A dental researcher at the National Institute of Standards and Technology has invented a new shielding material and method for protecting healthy body tissues from radiation during therapy.
The shielding is easy to fabricate and can be used for the treatment of tumors or lesions in the mouth or on the body. It is easily molded and can be altered to fit the contours and configurations required by dentists and radiotherapy technicians.
"The new technique is simpler and less time consuming than current shielding processes," says Frederick E. Eichmiller, inventor and associate director of the American Dental Association Health Foundation Paffenbarger Research Center at NIST.
Fabrication requires only a single appointment for a procedure that is done directly on the patient and, in most cases, can be completed in less than one hour. Eichmiller notes that this is a major improvement over current materials and techniques that require multiple appointments and considerable expertise.
Eichmiller says that he was looking for a way to meet two critical dental requirements. Patients need a shield to protect the salivary glands (important in helping reduce oral decay) that can be destroyed by radiation. Dentists and therapists also need a shielding device that can be made easily in outpatient facilities.
The shields are made from two layers of elastomeric polymers, such as vinyl polysiloxane that is commonly used for dental impressions. It sets to form a rubber-like material. One layer is filled to approximately 95 percent by weight with heavy metal powders of silver, tin or copper that diffuse the radiation.
For external application, the body surface area over the lesion or tumor is outlined with a washable ink. A thin layer of polymer without metal is rolled to the desired thickness like a pie crust and placed on the patient, then molded to anatomical contour. The ink lines transfer to the polymer and serve as a trim guide and for locating the treatment window.
A layer of metal-filled polymer is then rolled to the desired thickness, placed over the unfilled material on the patient, and molded to contour. A dental adhesive applied to the first layer holds the two together. Excess material is removed, and the treatment window is cut through the shield. The required thickness of the polymer layers depends on the power and type of radiation source.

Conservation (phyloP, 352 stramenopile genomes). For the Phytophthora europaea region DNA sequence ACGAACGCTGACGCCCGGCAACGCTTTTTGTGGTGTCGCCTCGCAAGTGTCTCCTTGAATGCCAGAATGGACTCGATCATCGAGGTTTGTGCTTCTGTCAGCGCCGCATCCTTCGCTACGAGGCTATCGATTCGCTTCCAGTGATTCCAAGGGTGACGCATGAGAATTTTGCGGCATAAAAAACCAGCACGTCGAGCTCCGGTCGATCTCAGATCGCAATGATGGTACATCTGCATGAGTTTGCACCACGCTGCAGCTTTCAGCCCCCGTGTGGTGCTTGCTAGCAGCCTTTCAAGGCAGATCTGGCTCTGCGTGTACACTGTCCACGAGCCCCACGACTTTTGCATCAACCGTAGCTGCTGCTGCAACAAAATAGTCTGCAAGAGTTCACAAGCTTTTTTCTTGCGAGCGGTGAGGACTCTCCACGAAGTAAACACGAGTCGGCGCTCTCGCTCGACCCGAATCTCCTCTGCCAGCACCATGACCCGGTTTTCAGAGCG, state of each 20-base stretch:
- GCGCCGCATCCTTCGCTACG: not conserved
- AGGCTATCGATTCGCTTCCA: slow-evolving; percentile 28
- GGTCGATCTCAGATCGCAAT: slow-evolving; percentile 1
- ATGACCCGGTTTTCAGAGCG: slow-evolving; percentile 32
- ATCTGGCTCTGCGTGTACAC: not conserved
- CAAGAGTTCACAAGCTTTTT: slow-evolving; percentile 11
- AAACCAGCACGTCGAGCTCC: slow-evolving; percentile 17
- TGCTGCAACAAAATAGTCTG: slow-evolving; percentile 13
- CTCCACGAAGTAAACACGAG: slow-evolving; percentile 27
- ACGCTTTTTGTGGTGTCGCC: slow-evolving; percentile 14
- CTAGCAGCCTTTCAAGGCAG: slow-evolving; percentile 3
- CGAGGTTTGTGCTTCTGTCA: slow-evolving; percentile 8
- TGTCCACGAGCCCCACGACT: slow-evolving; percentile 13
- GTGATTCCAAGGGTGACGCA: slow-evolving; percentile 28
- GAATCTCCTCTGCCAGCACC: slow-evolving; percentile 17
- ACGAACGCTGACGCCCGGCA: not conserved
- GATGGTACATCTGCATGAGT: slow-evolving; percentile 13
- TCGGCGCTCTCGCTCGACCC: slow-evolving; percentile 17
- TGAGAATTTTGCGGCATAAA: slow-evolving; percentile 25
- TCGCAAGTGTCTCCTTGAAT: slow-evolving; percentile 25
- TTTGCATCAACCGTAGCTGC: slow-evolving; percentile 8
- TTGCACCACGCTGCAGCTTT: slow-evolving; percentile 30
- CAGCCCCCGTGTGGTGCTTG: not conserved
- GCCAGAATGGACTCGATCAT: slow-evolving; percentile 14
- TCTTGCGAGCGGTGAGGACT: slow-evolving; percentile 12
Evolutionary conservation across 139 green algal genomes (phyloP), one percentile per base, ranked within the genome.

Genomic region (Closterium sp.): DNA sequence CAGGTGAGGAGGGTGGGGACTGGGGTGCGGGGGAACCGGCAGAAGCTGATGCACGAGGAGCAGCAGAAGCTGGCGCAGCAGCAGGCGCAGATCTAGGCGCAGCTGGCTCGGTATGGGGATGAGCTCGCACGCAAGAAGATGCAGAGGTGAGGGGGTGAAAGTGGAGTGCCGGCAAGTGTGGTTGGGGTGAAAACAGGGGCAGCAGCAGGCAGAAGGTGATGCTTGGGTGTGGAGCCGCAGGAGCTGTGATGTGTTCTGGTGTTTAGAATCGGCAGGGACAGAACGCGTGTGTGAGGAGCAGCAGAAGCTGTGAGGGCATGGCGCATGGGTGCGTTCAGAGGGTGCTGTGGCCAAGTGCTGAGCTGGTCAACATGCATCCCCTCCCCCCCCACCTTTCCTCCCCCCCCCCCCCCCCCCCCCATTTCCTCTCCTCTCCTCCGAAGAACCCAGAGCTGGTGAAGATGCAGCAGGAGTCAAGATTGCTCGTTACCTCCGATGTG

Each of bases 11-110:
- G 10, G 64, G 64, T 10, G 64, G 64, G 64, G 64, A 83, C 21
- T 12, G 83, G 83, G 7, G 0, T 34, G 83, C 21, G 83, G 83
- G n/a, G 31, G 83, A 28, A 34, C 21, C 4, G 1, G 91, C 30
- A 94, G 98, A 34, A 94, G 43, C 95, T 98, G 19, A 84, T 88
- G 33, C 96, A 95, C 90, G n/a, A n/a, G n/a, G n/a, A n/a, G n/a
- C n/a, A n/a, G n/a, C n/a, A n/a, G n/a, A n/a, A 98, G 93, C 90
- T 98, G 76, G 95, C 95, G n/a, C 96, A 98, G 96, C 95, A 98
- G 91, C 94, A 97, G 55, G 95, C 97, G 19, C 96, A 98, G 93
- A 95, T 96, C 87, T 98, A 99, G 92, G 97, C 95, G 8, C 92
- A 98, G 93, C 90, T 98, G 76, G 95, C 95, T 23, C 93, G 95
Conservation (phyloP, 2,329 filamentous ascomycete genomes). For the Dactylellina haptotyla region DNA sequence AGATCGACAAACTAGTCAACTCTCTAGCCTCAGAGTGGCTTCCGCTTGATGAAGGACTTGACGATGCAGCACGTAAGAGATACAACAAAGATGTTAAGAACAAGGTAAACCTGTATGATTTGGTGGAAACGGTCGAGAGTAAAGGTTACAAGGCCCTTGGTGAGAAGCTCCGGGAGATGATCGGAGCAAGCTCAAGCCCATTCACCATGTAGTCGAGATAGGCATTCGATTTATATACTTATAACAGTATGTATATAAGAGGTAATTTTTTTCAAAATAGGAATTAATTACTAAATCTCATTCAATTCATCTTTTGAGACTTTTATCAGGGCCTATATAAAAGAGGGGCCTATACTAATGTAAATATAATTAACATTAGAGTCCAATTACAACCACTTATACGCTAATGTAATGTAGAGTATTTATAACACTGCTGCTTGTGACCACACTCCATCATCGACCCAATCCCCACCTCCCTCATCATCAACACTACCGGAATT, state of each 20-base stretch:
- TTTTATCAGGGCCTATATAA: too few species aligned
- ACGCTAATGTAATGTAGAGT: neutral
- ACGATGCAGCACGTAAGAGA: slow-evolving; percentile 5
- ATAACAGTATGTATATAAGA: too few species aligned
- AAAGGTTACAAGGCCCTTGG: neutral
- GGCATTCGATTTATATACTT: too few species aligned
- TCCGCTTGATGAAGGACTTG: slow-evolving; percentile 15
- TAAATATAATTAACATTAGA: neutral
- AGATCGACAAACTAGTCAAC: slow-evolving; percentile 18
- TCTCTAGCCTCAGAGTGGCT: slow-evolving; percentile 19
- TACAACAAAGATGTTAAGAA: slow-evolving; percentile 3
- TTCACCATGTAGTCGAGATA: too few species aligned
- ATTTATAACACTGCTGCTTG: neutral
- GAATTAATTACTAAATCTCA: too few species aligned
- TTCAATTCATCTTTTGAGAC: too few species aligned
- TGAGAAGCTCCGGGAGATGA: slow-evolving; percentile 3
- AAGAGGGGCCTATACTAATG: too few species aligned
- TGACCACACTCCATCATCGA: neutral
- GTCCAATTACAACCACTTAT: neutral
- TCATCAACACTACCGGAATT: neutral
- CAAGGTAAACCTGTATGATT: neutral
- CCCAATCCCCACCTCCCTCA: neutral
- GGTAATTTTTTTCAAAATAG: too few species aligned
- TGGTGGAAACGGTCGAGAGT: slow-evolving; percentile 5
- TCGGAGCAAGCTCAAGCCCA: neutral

In-mouth shields are fabricated in much the same way as a dental impression. Unfilled material is placed in the patient's mouth and molded to fit the treatment area. The unfilled polymer is covered with a filled layer and then trimmed for patient comfort.
Eichmiller says, "I would not have been able to develop the new shielding method outside of NIST. By working here, I was able to draw upon the expertise of NIST metallurgists, polymer scientists and radiation physicists."
A license to manufacture the new shielding material has been issued by the ADAHF to the L.D. Caulk Division of Dentsply International, in Milford, Del. The Veterans Administration is conducting clinical trials. According to Eichmiller, the product should be on the market in approximately two years.
Support for the project was provided by the National Institute of Dental Research through the Center of Excellence for Materials Science Research at NIST. The center is co-directed by Rafael L. Bowen, director of the ADAHF Paffenbarger Research Center at NIST, and John A. Tesk, leader of the NIST Dental and Medical Materials Group.
As a non-regulatory agency of the Commerce Department's Technology Administration, NIST promotes U.S. economic growth by working with industry to develop and apply technology, measurements and standards.